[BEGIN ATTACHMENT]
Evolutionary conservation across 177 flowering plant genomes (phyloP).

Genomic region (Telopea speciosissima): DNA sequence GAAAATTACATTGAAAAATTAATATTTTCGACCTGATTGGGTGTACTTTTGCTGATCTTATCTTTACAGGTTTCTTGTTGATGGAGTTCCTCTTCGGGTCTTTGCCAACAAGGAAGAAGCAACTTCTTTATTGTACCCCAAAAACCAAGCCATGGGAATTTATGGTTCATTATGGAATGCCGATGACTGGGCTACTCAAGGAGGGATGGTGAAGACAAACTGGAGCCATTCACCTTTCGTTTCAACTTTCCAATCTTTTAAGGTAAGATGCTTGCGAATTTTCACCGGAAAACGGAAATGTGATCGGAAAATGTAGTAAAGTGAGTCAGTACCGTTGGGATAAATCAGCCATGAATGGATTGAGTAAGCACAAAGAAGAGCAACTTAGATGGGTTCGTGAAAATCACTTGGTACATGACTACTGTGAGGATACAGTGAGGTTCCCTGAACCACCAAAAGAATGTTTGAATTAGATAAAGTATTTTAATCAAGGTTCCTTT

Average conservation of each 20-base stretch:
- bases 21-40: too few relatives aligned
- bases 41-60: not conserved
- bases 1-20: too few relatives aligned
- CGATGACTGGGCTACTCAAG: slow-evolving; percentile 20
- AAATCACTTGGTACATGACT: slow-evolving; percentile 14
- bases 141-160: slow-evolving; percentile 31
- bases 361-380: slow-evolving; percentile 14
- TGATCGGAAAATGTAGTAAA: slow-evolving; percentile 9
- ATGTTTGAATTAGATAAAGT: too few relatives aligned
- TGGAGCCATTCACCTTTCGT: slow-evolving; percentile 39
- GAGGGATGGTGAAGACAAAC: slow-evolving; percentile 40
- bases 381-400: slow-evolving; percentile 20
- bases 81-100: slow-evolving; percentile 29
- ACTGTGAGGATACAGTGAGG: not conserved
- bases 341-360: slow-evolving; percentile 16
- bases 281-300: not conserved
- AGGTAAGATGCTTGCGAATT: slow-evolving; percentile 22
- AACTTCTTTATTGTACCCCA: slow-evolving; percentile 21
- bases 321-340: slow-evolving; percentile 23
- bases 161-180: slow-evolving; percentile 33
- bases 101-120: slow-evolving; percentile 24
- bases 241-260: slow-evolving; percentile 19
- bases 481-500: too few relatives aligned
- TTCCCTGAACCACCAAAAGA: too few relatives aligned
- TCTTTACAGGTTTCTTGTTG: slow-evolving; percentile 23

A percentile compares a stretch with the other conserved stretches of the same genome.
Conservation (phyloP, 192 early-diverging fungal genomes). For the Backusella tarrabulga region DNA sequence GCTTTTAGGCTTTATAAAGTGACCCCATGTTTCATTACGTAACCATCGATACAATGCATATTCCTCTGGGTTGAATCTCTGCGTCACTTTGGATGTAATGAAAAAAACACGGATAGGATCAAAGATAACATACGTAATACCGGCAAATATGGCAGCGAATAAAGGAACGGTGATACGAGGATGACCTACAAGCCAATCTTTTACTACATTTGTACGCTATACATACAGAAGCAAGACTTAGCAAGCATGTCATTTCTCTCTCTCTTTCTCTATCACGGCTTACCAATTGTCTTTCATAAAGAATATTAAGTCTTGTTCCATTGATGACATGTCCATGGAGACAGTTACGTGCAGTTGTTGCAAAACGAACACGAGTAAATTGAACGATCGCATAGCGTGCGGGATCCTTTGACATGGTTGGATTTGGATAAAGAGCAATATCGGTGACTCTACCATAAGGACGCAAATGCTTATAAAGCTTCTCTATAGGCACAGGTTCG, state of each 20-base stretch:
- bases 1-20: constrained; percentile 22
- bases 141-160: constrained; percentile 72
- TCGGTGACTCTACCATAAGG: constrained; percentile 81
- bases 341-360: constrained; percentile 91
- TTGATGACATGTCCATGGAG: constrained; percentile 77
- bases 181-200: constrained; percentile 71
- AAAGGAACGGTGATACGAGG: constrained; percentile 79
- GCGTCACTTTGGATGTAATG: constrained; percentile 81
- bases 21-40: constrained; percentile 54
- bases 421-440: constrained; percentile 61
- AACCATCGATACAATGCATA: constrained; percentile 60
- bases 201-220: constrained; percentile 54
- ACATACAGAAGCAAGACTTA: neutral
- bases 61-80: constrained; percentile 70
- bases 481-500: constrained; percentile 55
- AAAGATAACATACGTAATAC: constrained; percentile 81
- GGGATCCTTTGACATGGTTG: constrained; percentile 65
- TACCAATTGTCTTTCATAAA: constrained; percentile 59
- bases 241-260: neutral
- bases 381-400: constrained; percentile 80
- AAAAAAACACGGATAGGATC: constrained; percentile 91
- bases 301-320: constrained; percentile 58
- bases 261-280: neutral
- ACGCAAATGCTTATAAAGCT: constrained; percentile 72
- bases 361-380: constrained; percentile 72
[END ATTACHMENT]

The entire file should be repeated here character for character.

Evolutionary conservation across 177 flowering plant genomes (phyloP).

Genomic region (Telopea speciosissima): DNA sequence GAAAATTACATTGAAAAATTAATATTTTCGACCTGATTGGGTGTACTTTTGCTGATCTTATCTTTACAGGTTTCTTGTTGATGGAGTTCCTCTTCGGGTCTTTGCCAACAAGGAAGAAGCAACTTCTTTATTGTACCCCAAAAACCAAGCCATGGGAATTTATGGTTCATTATGGAATGCCGATGACTGGGCTACTCAAGGAGGGATGGTGAAGACAAACTGGAGCCATTCACCTTTCGTTTCAACTTTCCAATCTTTTAAGGTAAGATGCTTGCGAATTTTCACCGGAAAACGGAAATGTGATCGGAAAATGTAGTAAAGTGAGTCAGTACCGTTGGGATAAATCAGCCATGAATGGATTGAGTAAGCACAAAGAAGAGCAACTTAGATGGGTTCGTGAAAATCACTTGGTACATGACTACTGTGAGGATACAGTGAGGTTCCCTGAACCACCAAAAGAATGTTTGAATTAGATAAAGTATTTTAATCAAGGTTCCTTT

Average conservation of each 20-base stretch:
- bases 21-40: too few relatives aligned
- bases 41-60: not conserved
- bases 1-20: too few relatives aligned
- CGATGACTGGGCTACTCAAG: slow-evolving; percentile 20
- AAATCACTTGGTACATGACT: slow-evolving; percentile 14
- bases 141-160: slow-evolving; percentile 31
- bases 361-380: slow-evolving; percentile 14
- TGATCGGAAAATGTAGTAAA: slow-evolving; percentile 9
- ATGTTTGAATTAGATAAAGT: too few relatives aligned
- TGGAGCCATTCACCTTTCGT: slow-evolving; percentile 39
- GAGGGATGGTGAAGACAAAC: slow-evolving; percentile 40
- bases 381-400: slow-evolving; percentile 20
- bases 81-100: slow-evolving; percentile 29
- ACTGTGAGGATACAGTGAGG: not conserved
- bases 341-360: slow-evolving; percentile 16
- bases 281-300: not conserved
- AGGTAAGATGCTTGCGAATT: slow-evolving; percentile 22
- AACTTCTTTATTGTACCCCA: slow-evolving; percentile 21
- bases 321-340: slow-evolving; percentile 23
- bases 161-180: slow-evolving; percentile 33
- bases 101-120: slow-evolving; percentile 24
- bases 241-260: slow-evolving; percentile 19
- bases 481-500: too few relatives aligned
- TTCCCTGAACCACCAAAAGA: too few relatives aligned
- TCTTTACAGGTTTCTTGTTG: slow-evolving; percentile 23

A percentile compares a stretch with the other conserved stretches of the same genome.
Conservation (phyloP, 192 early-diverging fungal genomes). For the Backusella tarrabulga region DNA sequence GCTTTTAGGCTTTATAAAGTGACCCCATGTTTCATTACGTAACCATCGATACAATGCATATTCCTCTGGGTTGAATCTCTGCGTCACTTTGGATGTAATGAAAAAAACACGGATAGGATCAAAGATAACATACGTAATACCGGCAAATATGGCAGCGAATAAAGGAACGGTGATACGAGGATGACCTACAAGCCAATCTTTTACTACATTTGTACGCTATACATACAGAAGCAAGACTTAGCAAGCATGTCATTTCTCTCTCTCTTTCTCTATCACGGCTTACCAATTGTCTTTCATAAAGAATATTAAGTCTTGTTCCATTGATGACATGTCCATGGAGACAGTTACGTGCAGTTGTTGCAAAACGAACACGAGTAAATTGAACGATCGCATAGCGTGCGGGATCCTTTGACATGGTTGGATTTGGATAAAGAGCAATATCGGTGACTCTACCATAAGGACGCAAATGCTTATAAAGCTTCTCTATAGGCACAGGTTCG, state of each 20-base stretch:
- bases 1-20: constrained; percentile 22
- bases 141-160: constrained; percentile 72
- TCGGTGACTCTACCATAAGG: constrained; percentile 81
- bases 341-360: constrained; percentile 91
- TTGATGACATGTCCATGGAG: constrained; percentile 77
- bases 181-200: constrained; percentile 71
- AAAGGAACGGTGATACGAGG: constrained; percentile 79
- GCGTCACTTTGGATGTAATG: constrained; percentile 81
- bases 21-40: constrained; percentile 54
- bases 421-440: constrained; percentile 61
- AACCATCGATACAATGCATA: constrained; percentile 60
- bases 201-220: constrained; percentile 54
- ACATACAGAAGCAAGACTTA: neutral
- bases 61-80: constrained; percentile 70
- bases 481-500: constrained; percentile 55
- AAAGATAACATACGTAATAC: constrained; percentile 81
- GGGATCCTTTGACATGGTTG: constrained; percentile 65
- TACCAATTGTCTTTCATAAA: constrained; percentile 59
- bases 241-260: neutral
- bases 381-400: constrained; percentile 80
- AAAAAAACACGGATAGGATC: constrained; percentile 91
- bases 301-320: constrained; percentile 58
- bases 261-280: neutral
- ACGCAAATGCTTATAAAGCT: constrained; percentile 72
- bases 361-380: constrained; percentile 72